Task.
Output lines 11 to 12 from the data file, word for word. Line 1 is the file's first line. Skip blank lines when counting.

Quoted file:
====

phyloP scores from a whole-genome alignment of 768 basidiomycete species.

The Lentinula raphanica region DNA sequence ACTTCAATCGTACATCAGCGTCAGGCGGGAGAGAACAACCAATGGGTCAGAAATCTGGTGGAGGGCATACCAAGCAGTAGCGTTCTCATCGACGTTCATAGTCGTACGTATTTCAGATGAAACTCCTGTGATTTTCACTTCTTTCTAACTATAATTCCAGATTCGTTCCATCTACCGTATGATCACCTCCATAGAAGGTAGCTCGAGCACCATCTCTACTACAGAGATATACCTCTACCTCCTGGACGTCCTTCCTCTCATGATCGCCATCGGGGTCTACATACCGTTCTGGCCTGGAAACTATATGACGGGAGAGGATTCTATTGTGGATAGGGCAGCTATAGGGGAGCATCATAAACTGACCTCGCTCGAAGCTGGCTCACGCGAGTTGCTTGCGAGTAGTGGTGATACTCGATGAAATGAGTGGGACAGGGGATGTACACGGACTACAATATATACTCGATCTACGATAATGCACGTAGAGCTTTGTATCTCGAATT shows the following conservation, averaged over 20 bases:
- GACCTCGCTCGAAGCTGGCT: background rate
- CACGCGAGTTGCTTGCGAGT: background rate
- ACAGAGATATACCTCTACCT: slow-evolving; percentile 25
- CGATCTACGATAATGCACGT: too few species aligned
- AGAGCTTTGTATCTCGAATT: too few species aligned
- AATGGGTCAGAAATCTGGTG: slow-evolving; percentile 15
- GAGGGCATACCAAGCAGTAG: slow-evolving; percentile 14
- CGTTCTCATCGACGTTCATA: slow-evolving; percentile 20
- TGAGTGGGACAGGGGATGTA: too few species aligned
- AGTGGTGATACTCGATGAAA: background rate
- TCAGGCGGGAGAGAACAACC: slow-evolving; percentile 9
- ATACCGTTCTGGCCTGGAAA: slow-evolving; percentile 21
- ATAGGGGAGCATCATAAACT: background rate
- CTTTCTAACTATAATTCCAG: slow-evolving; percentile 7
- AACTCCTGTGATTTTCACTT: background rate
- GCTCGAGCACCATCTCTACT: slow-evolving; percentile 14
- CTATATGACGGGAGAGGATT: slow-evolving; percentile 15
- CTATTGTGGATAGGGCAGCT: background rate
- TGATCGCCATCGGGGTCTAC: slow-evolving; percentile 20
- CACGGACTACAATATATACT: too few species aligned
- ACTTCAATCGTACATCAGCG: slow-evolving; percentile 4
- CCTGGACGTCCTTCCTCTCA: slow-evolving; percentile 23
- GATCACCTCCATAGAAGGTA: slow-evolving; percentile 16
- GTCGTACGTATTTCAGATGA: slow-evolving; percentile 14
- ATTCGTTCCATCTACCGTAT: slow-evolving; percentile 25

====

- TGAGTGGGACAGGGGATGTA: too few species aligned
- AGTGGTGATACTCGATGAAA: background rate